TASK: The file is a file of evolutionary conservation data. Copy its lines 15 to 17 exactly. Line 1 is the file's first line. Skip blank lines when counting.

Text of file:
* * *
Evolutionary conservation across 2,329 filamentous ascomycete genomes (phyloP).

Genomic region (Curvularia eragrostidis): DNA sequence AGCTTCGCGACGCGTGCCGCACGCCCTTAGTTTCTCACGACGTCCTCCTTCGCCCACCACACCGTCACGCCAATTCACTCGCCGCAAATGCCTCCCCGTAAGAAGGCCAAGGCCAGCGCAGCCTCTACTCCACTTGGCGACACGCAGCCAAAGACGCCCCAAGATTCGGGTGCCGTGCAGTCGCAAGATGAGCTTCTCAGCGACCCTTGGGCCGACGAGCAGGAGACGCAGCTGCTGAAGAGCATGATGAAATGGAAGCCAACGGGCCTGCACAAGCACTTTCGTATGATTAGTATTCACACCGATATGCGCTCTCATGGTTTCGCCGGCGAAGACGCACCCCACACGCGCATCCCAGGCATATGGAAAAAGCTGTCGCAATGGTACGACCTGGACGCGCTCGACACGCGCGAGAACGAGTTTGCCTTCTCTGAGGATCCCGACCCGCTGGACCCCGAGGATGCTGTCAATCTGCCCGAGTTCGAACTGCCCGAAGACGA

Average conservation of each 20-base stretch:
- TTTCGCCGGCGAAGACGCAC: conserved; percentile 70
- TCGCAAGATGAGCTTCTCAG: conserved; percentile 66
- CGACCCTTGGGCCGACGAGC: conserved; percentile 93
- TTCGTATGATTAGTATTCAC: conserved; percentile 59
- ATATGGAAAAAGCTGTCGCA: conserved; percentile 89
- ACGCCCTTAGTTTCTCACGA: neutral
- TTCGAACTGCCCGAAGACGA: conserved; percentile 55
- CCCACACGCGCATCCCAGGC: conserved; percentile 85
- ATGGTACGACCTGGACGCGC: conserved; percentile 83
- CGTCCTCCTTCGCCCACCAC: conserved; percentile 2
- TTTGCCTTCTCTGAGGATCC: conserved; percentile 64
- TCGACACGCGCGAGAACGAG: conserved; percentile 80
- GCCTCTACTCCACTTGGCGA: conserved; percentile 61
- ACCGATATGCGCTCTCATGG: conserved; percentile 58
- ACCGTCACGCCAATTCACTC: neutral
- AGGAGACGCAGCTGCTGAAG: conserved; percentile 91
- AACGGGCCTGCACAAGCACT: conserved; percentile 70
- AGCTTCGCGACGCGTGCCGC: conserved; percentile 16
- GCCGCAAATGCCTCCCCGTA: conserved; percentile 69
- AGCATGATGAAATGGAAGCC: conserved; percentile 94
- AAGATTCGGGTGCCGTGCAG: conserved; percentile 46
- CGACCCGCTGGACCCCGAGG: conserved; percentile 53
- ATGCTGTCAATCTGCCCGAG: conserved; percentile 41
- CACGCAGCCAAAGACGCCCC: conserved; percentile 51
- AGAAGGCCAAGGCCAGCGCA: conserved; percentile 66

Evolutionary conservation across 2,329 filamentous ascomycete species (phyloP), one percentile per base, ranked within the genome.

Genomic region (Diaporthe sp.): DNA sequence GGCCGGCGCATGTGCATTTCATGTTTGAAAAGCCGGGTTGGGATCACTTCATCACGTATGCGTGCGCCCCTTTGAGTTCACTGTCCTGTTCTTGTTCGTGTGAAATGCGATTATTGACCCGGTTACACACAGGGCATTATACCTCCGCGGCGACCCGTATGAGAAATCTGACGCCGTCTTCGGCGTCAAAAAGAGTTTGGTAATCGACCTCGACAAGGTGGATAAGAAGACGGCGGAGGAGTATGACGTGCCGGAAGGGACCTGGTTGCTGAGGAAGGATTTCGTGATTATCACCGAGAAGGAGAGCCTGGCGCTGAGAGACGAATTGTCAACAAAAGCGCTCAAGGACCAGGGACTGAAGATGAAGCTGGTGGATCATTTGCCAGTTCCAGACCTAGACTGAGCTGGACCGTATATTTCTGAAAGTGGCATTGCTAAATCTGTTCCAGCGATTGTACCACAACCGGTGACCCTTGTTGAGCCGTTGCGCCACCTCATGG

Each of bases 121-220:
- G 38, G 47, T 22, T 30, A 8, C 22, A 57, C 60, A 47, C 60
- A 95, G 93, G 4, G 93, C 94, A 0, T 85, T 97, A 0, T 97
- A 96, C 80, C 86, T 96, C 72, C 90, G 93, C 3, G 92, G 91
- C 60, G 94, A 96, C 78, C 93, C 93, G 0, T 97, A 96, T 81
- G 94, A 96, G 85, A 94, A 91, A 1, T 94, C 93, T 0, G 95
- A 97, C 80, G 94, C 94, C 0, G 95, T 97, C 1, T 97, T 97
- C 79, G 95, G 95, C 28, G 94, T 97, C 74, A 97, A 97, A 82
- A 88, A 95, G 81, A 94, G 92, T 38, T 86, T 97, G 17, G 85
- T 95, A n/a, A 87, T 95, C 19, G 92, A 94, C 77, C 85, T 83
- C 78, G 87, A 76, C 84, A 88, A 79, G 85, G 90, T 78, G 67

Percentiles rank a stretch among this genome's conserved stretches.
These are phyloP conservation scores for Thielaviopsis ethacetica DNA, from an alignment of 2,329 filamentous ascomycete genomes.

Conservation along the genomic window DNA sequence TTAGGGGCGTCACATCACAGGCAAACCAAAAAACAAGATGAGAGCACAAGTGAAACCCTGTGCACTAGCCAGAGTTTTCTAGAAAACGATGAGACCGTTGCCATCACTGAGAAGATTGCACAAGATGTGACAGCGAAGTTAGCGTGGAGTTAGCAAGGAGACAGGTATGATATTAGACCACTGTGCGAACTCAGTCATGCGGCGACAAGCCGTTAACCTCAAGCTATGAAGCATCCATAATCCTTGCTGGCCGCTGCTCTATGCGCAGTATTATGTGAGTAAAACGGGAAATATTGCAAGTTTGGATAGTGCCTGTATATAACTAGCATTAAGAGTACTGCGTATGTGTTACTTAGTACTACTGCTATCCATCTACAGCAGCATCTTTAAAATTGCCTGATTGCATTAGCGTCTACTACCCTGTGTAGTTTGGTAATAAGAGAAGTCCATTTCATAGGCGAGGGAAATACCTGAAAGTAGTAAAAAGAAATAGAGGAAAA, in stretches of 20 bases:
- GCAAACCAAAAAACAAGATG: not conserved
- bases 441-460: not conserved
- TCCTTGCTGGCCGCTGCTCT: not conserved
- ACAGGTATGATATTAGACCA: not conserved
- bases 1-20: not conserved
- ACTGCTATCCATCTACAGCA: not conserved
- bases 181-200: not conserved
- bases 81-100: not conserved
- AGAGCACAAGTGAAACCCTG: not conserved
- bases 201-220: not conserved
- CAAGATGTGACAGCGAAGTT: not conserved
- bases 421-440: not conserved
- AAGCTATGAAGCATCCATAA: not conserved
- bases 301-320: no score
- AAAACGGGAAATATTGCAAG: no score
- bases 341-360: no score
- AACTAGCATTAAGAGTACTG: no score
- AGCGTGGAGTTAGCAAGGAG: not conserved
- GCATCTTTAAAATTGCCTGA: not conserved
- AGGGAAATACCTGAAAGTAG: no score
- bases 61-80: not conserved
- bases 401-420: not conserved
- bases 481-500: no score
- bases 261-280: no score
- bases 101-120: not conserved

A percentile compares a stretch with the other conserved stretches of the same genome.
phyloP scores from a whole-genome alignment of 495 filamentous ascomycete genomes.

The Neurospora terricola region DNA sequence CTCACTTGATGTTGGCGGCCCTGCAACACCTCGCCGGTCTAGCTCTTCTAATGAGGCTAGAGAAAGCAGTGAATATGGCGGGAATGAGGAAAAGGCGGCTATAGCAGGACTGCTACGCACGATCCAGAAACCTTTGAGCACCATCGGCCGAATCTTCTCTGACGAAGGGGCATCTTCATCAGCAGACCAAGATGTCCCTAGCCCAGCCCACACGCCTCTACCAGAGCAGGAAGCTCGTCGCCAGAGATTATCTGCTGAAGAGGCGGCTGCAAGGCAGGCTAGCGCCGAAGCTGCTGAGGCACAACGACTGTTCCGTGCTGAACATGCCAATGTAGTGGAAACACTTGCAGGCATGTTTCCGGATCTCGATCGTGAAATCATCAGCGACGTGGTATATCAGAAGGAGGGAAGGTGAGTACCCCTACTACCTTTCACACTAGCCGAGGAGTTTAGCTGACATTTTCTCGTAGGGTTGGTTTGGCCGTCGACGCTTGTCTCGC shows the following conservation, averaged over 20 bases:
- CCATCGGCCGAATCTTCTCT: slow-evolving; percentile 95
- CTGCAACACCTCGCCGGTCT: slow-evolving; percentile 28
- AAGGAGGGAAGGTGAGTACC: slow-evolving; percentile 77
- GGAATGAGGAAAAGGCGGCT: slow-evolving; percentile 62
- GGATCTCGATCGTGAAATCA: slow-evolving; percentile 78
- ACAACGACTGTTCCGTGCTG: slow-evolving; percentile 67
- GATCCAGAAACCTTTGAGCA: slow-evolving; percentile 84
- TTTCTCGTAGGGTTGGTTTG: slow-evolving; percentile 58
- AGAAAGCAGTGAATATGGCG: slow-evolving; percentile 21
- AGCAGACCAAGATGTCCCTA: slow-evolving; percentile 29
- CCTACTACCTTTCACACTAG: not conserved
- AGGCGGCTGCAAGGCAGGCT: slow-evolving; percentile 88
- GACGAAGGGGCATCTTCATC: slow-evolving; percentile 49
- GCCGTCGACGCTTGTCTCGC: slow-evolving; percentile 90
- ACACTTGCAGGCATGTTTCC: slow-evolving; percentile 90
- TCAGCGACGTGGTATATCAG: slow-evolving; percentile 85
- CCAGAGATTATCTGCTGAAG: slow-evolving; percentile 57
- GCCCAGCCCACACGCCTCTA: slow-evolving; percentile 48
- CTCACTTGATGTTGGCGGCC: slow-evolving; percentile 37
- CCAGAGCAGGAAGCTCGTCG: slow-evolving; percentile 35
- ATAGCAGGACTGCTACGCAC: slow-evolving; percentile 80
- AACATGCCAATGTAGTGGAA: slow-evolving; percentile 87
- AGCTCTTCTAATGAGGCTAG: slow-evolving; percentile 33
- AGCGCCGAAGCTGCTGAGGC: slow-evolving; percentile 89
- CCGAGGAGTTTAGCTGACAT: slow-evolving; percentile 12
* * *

- TCGACACGCGCGAGAACGAG: conserved; percentile 80
- GCCTCTACTCCACTTGGCGA: conserved; percentile 61
- ACCGATATGCGCTCTCATGG: conserved; percentile 58